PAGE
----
The unintended effects of the EU’s crackdown on ‘disinformation’
The Code was entered into by Facebook, Twitter, Google and Mozilla and some industry bodies. It was formulated in response to a Commission Communication from April 2018, Tackling online disinformation: a European Approach. It includes ambitious, and rather chilling, provisions for signatories to “invest in technological means to prioritize relevant, authentic and authoritative information in search feeds” and to “dilute the findability of disinformation by improving the findability of trustworthy content”. Who is the judge of relevance, authenticity and authoritativeness? How are web platforms and search engines supposed to determine what is trustworthy? The answer the Commission has in mind seems to be a network of trusted flaggers and fact checkers – ‘independent’, of course, but supported and facilitated by the Commission. Reliance on fact checkers is questionable in general terms due to practical limitations and the risk of bias and error. But reliance on fact checkers supported and endorsed by the state and large incumbent technology companies to filter content is alarming. Apart from the risk to freedom of expression and association, working so closely with large incumbent operators to control content on the internet contradicts the stated policy aim of the Commission and member states to encourage competition in the digital sector.
In fact, as argued by Julian Jessop in the IEA briefing “Supervising the Tech Giants”, “It is notable that ‘fake news’ appears to be more successful where there is less competition – in Russia, for example. Diversity in media sources is therefore essential. Indeed, this may be one way in which the internet actually reduces the threat from ‘fake news’, which is why so many authoritarian regimes choose to restrict access to it.” In Jessop’s view, “the media should be viewed in the same way as any other economic activity. This means that, in general, consumers should be free to decide what to watch, hear and read, without having their choices limited by politicians, regulators or a handful of dominant producers.”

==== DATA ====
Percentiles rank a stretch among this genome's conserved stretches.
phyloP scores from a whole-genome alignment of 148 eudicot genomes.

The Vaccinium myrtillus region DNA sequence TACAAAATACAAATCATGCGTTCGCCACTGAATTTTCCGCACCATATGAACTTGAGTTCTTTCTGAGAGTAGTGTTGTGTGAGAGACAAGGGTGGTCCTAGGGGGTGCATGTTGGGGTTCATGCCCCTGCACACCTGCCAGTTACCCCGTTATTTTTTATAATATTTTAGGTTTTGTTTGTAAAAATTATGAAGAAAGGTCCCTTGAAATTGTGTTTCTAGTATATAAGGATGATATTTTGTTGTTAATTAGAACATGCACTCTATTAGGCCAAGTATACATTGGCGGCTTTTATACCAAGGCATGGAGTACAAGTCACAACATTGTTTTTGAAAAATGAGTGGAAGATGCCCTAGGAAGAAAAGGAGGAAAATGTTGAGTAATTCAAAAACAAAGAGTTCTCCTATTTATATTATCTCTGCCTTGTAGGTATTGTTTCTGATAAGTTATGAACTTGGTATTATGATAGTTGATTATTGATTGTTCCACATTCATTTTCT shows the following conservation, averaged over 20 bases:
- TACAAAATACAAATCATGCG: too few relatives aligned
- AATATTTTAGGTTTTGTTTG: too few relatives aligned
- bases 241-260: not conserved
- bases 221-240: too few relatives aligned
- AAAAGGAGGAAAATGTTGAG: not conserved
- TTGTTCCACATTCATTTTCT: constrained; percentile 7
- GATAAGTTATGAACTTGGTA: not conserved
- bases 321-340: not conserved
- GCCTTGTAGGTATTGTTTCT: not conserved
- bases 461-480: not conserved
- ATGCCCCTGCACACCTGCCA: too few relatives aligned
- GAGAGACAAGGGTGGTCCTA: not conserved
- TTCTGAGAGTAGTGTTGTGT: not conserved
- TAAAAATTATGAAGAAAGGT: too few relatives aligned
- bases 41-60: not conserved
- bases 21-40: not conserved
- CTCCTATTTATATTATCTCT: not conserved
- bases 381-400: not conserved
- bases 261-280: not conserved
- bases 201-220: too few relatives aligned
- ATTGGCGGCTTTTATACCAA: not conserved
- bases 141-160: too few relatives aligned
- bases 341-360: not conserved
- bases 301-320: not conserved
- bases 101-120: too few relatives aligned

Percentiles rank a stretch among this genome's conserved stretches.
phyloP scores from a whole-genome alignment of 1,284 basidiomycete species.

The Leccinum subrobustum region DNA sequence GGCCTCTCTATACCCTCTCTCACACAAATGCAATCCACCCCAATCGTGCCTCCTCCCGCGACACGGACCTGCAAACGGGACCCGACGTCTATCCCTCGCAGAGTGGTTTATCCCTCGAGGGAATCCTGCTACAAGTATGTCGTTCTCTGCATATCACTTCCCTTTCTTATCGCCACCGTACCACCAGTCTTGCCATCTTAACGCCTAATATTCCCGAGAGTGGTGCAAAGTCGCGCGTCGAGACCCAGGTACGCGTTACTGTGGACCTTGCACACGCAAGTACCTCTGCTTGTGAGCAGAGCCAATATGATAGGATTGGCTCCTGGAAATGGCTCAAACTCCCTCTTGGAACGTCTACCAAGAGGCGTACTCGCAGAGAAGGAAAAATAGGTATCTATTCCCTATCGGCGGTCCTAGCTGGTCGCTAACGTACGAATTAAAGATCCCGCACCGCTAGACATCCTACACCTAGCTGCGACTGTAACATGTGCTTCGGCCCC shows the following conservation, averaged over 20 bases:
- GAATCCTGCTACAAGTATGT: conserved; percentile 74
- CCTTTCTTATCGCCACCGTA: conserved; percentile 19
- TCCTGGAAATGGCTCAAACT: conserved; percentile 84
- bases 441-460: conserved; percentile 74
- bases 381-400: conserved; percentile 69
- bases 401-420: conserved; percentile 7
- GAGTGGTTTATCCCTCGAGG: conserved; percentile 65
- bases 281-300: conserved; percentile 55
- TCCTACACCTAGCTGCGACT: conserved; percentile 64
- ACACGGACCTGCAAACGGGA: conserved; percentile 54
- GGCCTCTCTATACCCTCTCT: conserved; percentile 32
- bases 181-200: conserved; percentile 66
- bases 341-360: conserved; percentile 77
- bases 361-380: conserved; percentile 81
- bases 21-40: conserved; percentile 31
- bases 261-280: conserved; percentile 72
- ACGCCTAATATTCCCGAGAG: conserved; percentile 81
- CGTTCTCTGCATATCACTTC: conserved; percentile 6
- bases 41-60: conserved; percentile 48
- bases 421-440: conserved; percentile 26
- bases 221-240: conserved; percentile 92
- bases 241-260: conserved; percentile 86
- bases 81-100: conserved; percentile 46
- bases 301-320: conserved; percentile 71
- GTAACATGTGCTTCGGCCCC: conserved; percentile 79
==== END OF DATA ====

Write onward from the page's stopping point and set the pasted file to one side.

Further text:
Signatories to the Code of Practice committed to report monthly to the Commission in the run up to the European Elections in May, as established parties worry about being routed by populists and parties that wish to disrupt the status quo in the European Parliament. The Commission’s statement on the latest reports published on 23 April does not mention the difficulties encountered with pan-EU campaigning, but welcomes the efforts on increased transparency, though it calls for “further technical improvements … necessary to allow third party experts, fact checkers and researchers to carry out independent evaluation.” The operation of the Code of Practice seems set to be a textbook example of a regulatory regime that does not improve efficiency, but serves the interests of those with political power, in this case including the tech giants themselves, by building ever greater barriers to entry.
Will this experience of unintended consequences be chastening to legislators, within the EU and in member states, currently competing to see who can be strictest and most serious about cracking down on online harms? In this case MEPs and Commissioners were well placed to signal their irritation at the effect of the Code of Practice and influence the future direction of the regulatory framework and terms of business of the tech giants involved. Most users and providers of digital services do not have this privilege and will bear the costs of ill thought out regulatory interventions for a long time to come.